Counting Crows, Rob Thomas
Cynthia Woods Mitchell Pavilion
September 26, 2016
There’s some humility in finding out firsthand that the bands of your youth are now nostalgia acts — big-business, amphitheater-playing ones, but nostalgia acts nonetheless. As much was evident during Counting Crows’ and Rob Thomas’s double bill in The Woodlands on Sunday night.
The two acts, who found multiplatinum success in the ’90s, played before a packed house on a gorgeous night that almost (almost!) felt like fall. That house included a throng of fortysomething suburban types – some of whom brought their kids along for what was certainly a family-friendly show – many of whom sang along to every Crows or Matchbox 20 lyric for the duration of the three-and-a-half-hour set.
Thomas – who made his commercial bones as the lead singer for pop-rock gods Matchbox 20 – was a pleasant surprise as a pseudo opener for Counting Crows. While I'm a big fan of Matchbox 20’s early material (yeah, that’s right, Matchbox 20 is worth defending), Thomas’s solo catalog often felt like an attempt at a pop superstar transformation that never quite took.
That said, Thomas captivated the crowd – which had pretty much already filed in by the time he took the stage for his 75-minute set – by mixing cuts from his solo catalog with hits of yesteryear from his band of yesteryear. That included hits like “Bent” and “Unwell,” as well as an acoustic version of the smash single “3 a.m.” (the second-best song Matchbox 20 ever recorded, just behind “Hang”).
Thomas, who had to change shirts a couple of times because of such profuse sweating, certainly earned such a wardrobe change, as he energetically ripped through track after track. Dude even went into the crowd for a spell to liven up the festivities.
Most admirable in Thomas’s set was his embracing not only Matchbox 20, but the band’s imprint on pop music more than two decades ago. He not only played Matchbox tracks, but gave backstory behind how some of them were written. Many a front man who ventures out on his own can’t be bothered to pay homage to the band that got him there in the first place; kudos to Thomas for bucking that trend.
By the time Counting Crows took the stage a little after 9 p.m., the crowd was ready to hear some hits. Adam Duritz and company didn’t disappoint, and led off with hits from days gone by like “Round Here” and “Omaha.”
During a stop in Houston in 2014, Duritz was somewhat chatty yet mostly reserved. Sunday night saw a reversal of sorts, as the Crows’ front man was downright talkative for much of the band’s set. He spoke of the need to vote to make change (he did not get political and take a side, which is kind of refreshing) and made other various banter with the crowd.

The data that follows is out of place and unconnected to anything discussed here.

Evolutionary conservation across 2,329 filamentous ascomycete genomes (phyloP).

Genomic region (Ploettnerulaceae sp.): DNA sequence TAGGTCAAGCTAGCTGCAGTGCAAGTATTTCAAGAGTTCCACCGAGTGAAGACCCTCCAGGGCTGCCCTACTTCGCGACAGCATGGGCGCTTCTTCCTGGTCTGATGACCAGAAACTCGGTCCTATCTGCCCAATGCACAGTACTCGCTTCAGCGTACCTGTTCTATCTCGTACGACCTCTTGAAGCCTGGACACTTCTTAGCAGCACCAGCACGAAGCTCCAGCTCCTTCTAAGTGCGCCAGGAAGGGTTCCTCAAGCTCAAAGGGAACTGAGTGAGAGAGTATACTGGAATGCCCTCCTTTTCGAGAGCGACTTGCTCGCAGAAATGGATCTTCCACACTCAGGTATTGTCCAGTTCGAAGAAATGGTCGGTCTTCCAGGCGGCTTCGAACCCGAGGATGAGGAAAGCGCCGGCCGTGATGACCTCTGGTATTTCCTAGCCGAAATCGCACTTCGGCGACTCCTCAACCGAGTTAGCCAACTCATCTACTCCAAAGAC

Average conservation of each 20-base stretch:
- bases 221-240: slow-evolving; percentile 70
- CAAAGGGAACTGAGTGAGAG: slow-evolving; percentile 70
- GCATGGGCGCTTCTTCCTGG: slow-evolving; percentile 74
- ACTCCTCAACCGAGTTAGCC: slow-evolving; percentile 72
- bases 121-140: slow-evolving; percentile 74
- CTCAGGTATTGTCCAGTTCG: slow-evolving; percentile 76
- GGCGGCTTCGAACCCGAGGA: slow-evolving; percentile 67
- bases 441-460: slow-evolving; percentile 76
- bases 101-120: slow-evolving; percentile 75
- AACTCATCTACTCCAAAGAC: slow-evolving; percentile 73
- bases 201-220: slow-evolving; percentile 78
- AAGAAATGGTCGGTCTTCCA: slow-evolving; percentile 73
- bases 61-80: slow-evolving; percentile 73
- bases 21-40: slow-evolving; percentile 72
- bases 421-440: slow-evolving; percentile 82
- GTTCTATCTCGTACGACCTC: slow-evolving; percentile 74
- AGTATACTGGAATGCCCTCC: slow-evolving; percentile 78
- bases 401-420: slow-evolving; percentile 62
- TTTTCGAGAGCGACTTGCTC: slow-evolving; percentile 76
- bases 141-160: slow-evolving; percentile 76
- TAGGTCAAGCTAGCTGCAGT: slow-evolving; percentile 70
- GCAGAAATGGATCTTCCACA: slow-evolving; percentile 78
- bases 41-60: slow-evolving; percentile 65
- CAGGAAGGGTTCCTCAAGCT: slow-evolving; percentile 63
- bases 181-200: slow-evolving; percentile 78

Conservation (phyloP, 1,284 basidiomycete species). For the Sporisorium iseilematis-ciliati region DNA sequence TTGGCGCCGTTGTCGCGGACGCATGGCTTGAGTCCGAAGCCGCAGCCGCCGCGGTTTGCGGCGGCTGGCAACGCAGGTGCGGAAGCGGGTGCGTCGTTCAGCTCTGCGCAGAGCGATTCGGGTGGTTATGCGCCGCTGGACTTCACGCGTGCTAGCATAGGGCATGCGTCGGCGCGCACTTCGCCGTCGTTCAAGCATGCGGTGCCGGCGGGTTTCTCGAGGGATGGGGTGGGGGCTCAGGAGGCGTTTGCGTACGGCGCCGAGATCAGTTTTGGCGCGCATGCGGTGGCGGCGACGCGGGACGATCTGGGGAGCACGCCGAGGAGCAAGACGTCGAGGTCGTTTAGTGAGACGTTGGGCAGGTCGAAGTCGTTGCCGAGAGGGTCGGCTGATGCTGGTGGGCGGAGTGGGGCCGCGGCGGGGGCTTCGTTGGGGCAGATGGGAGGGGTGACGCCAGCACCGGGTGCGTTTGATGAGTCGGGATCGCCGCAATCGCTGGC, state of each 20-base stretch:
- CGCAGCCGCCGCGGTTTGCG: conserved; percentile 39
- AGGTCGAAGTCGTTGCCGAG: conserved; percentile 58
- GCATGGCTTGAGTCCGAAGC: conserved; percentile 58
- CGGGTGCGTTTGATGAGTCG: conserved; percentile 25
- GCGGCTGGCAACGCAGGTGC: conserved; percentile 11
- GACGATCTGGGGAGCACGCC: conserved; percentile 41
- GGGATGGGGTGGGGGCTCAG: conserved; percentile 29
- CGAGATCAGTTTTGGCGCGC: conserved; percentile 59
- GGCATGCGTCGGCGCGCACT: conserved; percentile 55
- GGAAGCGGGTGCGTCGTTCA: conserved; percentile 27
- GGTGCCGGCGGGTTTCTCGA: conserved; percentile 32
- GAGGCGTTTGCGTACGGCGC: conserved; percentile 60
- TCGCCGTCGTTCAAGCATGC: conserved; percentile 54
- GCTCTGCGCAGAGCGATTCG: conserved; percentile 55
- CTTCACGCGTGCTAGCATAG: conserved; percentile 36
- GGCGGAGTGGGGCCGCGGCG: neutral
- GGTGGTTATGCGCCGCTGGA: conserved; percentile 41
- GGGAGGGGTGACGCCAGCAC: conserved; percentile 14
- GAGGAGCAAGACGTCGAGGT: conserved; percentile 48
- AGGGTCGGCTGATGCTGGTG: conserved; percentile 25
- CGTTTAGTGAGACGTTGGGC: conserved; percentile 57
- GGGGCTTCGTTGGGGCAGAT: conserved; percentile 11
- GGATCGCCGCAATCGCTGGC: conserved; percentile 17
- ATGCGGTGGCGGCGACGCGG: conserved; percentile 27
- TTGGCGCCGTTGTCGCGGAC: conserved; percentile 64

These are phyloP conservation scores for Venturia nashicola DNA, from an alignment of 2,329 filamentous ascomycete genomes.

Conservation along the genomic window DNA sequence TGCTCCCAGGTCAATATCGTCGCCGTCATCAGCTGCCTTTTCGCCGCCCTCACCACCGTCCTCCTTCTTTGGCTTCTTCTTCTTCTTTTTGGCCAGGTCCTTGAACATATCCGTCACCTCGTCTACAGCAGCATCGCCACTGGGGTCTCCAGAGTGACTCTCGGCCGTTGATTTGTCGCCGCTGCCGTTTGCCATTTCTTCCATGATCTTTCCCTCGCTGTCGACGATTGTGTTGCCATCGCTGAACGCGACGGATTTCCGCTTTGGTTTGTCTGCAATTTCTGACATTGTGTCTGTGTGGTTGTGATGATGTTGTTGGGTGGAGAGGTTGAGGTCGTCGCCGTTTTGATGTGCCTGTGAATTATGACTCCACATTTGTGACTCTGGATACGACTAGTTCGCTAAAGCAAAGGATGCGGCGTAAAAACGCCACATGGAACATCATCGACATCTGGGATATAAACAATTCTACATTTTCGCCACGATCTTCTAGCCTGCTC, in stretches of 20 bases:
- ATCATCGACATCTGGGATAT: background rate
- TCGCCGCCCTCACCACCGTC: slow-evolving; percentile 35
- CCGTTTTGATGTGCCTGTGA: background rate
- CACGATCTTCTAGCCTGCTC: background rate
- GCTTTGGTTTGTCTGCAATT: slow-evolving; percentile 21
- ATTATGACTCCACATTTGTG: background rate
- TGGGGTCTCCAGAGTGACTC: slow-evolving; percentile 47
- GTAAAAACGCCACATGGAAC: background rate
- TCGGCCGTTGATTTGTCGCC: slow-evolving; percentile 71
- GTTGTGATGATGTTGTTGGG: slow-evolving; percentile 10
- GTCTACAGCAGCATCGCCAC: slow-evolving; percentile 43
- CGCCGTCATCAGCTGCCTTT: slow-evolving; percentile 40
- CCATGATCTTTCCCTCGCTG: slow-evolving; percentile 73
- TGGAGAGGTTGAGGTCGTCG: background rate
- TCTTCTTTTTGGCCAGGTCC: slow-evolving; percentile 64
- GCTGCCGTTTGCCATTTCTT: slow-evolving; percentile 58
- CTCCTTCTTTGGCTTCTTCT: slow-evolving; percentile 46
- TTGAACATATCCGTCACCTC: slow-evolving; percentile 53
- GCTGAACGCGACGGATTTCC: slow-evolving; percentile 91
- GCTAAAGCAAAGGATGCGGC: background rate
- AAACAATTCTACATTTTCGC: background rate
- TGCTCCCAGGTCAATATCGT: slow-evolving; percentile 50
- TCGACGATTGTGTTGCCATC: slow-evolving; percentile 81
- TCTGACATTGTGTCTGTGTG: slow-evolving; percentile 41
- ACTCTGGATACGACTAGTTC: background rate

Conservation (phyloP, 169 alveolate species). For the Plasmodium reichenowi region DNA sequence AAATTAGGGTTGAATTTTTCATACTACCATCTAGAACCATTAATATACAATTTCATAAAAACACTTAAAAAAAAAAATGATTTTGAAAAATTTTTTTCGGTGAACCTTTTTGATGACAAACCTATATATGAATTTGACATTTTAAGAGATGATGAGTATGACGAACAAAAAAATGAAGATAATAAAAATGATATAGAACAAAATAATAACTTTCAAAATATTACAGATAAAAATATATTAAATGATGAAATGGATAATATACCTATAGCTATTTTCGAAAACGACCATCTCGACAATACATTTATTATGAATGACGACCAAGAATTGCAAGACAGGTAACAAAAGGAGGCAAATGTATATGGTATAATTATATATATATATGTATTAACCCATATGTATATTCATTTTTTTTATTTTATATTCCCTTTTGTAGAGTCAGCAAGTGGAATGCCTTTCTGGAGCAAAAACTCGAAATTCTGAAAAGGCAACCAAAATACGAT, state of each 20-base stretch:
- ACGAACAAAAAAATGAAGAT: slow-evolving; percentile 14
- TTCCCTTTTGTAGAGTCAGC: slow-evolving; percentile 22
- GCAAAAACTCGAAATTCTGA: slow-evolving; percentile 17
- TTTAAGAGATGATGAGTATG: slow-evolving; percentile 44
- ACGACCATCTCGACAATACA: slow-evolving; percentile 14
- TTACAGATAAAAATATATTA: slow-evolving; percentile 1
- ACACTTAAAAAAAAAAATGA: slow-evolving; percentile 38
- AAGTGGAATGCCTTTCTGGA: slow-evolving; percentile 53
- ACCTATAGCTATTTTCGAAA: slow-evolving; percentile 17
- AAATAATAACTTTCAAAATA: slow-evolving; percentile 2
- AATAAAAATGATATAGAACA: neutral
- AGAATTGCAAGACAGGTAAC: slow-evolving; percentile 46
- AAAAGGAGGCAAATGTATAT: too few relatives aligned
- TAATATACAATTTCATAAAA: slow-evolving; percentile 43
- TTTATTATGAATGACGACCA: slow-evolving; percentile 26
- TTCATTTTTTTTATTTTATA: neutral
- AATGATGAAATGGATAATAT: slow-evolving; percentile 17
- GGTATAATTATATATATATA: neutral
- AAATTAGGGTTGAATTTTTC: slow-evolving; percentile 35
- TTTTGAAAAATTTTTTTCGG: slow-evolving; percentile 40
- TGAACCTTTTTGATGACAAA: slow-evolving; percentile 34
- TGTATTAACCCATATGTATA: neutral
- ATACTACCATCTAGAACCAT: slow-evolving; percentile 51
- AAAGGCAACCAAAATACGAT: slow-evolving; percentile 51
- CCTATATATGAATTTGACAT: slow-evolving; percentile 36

Whether Duritz and crew took exception to a recent Press article chastising their inability to play “Mr. Jones” the last time through Houston is debatable – no, it isn’t; there’s no way in hell they read the article. Either way, the Crows dusted off their biggest hit this time around, and while Duritz tinkered with the tone of the song just enough to keep sing-along types on their toes, it was nice to see the band pay tribute to a pop hit that lives on 20 years after it release.
By the time the show-closing “Holiday in Spain” tuned up, much of the crowd had filed out, which is a shame. They missed a group of industry veterans delivering a gaggle of hits that sent the crowd (which gets older every year, it seems) home happy.
So How Was the Crowd?: Well, it was rocking…until it wasn’t. Look, I understand the pavilion is a bit of a hike from Houston proper, and I certainly understand the need for rest on a Sunday night. That said, those who began filing out DURING Thomas’s set, and those who only made it a few Crows tracks in before leaving, are among the reasons Houston isn’t exactly greeted as a live music capital. Plus, why pay good money for tickets if you’re going to bail halfway through? Having said that, props to the drunk guy next to me and the plus-1 who didn’t lose one ounce of steam during the Crows' 100-minute set. He threw his fist in the air and sang along to every track, even more subtle fare like “A Long December.”
Overheard in the Crowd: “When I first heard that during soundcheck, I thought Willie Nelson was really here.” – one of the ushers, when Thomas busted into a full-length cover of Willie and Waylon’s “Mamas Don’t Let Your Babies Grow Up to Be Cowboys.”
Random Notebook Dump: What a night in Houston! The temperature was in the 70s, the humidity was manageable and nostalgia was in the air. Summer temps aren’t exactly gone for good, but for one night, at least, they took a break.
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